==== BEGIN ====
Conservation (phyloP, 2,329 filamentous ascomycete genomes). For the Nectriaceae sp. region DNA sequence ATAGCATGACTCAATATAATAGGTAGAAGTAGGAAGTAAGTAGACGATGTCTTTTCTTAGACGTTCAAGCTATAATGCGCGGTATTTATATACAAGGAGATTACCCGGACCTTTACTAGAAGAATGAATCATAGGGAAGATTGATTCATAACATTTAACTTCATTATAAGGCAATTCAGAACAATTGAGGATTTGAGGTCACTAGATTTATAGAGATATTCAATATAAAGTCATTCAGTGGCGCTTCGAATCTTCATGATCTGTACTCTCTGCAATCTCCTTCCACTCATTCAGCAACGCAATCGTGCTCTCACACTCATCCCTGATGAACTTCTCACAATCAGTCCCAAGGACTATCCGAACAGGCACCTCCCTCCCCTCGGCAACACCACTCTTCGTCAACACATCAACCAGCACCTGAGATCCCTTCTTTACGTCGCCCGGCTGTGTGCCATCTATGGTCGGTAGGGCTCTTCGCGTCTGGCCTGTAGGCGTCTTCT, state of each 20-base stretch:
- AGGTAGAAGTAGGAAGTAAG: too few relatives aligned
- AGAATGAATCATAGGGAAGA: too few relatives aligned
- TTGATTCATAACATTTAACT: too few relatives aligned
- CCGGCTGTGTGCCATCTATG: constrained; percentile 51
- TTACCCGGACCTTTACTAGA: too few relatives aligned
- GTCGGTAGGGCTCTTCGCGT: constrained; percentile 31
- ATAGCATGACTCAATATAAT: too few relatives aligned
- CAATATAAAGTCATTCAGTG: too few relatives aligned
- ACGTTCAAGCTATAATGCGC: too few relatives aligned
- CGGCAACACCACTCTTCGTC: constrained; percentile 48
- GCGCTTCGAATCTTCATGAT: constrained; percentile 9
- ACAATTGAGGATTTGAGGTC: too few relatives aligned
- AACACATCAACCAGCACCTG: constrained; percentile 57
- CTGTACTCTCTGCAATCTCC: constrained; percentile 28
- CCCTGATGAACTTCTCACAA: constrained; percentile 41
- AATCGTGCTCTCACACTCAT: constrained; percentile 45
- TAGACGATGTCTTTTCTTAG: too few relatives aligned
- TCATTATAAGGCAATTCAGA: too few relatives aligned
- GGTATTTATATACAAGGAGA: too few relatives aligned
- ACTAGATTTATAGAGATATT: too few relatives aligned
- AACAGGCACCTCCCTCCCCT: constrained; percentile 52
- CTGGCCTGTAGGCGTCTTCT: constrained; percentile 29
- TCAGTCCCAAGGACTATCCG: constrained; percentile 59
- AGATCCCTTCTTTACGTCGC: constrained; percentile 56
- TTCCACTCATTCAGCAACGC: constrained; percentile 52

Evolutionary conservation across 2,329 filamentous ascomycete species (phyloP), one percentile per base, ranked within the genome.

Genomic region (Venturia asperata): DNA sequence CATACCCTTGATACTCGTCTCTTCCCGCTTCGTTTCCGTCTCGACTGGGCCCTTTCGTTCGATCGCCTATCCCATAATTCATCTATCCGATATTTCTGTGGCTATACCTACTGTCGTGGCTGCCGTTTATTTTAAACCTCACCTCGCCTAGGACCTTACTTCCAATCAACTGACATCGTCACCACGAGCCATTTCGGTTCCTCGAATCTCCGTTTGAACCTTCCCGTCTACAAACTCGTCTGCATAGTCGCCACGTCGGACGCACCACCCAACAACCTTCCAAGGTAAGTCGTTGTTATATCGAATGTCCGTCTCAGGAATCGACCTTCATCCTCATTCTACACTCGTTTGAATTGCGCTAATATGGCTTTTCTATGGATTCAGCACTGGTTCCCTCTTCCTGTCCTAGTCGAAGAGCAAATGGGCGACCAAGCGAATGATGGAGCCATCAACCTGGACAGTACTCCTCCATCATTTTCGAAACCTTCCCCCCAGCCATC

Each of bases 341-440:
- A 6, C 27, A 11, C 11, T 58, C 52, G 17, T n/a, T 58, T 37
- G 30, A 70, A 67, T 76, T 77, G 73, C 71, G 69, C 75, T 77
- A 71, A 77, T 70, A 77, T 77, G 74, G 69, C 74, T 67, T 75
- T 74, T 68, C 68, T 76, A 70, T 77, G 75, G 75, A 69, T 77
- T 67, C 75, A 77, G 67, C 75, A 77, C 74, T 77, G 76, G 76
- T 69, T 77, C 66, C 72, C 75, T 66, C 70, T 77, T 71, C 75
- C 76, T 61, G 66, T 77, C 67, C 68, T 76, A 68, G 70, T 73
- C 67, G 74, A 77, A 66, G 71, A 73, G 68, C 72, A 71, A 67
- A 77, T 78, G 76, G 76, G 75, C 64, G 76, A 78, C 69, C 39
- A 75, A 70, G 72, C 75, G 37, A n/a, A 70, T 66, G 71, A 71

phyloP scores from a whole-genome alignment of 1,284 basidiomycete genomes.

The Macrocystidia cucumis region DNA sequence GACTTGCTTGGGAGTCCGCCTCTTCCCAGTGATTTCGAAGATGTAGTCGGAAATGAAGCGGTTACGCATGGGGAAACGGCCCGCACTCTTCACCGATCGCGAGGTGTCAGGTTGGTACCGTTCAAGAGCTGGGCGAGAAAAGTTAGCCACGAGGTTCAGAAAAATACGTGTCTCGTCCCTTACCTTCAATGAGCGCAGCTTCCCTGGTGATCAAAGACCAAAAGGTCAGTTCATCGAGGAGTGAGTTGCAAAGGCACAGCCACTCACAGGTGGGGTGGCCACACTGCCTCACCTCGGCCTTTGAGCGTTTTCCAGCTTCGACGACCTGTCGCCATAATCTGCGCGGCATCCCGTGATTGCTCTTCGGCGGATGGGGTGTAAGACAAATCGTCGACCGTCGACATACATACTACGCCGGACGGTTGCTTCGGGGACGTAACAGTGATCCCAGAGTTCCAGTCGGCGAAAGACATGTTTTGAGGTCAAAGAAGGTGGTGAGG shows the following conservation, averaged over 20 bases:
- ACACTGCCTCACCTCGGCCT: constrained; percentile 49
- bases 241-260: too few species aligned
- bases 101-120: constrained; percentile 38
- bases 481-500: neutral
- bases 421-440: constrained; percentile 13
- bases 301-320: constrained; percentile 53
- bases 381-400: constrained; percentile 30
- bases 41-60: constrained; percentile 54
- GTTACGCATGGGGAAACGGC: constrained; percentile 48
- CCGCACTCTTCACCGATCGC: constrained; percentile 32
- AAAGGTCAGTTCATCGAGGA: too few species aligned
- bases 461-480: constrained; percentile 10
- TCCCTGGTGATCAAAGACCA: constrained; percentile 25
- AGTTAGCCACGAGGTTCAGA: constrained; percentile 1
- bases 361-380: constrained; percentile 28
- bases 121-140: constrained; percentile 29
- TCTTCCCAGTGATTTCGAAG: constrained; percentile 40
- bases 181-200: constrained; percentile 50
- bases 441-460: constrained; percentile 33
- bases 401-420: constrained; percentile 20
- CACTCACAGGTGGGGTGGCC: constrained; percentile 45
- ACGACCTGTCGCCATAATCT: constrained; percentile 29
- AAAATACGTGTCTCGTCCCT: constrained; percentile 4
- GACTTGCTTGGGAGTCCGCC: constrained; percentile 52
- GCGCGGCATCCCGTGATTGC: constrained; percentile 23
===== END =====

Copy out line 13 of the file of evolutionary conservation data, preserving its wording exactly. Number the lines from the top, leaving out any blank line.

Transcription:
- ACAATTGAGGATTTGAGGTC: too few relatives aligned